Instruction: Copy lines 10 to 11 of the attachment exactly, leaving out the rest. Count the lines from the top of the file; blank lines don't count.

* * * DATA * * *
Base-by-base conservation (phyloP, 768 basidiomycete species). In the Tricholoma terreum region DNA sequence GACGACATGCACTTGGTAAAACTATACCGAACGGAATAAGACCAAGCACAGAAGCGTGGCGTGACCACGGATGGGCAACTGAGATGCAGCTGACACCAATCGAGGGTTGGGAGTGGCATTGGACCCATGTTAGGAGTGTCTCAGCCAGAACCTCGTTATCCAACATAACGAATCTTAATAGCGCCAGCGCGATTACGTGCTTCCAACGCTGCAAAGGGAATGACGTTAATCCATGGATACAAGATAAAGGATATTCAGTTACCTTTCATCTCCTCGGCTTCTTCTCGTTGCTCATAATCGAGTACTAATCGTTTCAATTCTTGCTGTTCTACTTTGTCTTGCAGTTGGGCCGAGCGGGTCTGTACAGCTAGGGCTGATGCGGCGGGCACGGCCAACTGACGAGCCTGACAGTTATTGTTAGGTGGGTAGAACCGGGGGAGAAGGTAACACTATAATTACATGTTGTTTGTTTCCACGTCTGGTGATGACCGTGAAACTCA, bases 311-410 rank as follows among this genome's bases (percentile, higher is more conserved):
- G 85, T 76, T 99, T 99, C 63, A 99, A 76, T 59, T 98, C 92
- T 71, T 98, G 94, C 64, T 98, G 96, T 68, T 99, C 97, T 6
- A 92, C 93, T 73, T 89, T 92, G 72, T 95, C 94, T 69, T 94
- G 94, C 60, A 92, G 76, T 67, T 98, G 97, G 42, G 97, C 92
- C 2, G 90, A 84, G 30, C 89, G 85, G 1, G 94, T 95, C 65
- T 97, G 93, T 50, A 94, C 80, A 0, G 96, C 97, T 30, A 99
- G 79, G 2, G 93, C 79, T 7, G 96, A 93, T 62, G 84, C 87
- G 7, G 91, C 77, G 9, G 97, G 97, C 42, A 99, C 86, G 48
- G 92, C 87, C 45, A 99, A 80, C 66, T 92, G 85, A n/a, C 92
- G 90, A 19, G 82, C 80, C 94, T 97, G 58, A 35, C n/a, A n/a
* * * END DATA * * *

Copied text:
- G 92, C 87, C 45, A 99, A 80, C 66, T 92, G 85, A n/a, C 92
- G 90, A 19, G 82, C 80, C 94, T 97, G 58, A 35, C n/a, A n/a